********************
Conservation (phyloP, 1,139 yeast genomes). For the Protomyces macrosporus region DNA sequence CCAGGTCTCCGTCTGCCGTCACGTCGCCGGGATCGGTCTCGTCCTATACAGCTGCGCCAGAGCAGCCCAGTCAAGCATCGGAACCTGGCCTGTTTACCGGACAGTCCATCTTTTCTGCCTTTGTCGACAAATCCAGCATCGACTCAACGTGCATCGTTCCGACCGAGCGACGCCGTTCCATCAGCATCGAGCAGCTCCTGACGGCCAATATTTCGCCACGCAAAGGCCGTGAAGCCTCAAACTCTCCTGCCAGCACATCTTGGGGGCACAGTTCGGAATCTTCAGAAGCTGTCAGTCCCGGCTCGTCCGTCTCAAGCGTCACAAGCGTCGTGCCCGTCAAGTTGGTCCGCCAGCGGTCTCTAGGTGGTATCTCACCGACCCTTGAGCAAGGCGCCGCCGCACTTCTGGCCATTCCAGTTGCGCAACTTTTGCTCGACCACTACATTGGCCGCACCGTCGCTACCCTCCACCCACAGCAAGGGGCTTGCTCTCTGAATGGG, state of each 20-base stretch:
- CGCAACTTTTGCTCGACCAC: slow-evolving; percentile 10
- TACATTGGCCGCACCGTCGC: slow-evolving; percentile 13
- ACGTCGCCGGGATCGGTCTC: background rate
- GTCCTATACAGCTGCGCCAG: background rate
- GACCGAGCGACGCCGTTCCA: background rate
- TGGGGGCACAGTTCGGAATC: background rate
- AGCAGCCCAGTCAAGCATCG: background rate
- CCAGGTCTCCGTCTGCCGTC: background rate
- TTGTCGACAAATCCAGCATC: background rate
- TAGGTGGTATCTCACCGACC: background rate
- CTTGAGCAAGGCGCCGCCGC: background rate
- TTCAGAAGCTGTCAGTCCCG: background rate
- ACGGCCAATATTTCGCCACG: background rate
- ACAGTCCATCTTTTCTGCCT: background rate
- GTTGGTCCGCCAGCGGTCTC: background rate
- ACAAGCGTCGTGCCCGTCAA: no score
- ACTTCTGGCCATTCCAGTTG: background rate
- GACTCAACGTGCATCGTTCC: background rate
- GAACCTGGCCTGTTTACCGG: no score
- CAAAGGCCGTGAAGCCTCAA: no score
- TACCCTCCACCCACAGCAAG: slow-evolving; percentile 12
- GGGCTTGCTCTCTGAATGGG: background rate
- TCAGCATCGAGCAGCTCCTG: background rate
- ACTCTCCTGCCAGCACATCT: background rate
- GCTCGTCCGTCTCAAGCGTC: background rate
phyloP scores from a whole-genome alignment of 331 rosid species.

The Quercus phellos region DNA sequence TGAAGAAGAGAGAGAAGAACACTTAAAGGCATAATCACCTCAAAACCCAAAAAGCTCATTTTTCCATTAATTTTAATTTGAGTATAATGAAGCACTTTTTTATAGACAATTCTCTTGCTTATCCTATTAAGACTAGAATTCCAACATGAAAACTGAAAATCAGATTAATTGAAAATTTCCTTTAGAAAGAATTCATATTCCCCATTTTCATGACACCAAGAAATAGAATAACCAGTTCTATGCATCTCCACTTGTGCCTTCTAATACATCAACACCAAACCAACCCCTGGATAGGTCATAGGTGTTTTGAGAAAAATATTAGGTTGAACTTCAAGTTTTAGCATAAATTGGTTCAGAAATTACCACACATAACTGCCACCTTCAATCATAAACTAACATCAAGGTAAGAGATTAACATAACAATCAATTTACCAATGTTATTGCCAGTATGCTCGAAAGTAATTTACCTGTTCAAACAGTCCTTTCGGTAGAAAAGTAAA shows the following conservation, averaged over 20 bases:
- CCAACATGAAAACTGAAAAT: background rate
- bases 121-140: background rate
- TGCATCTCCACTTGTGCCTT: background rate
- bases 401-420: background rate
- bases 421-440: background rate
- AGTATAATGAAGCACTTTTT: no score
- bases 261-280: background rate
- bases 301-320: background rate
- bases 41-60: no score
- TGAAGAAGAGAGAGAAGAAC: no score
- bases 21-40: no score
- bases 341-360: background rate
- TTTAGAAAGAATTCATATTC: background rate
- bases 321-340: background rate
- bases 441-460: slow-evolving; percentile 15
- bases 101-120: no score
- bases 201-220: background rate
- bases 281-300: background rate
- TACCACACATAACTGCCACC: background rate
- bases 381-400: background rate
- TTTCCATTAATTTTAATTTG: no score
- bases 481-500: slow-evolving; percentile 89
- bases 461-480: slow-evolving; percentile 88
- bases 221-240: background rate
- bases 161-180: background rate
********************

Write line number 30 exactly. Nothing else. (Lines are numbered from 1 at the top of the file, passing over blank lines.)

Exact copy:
- bases 121-140: background rate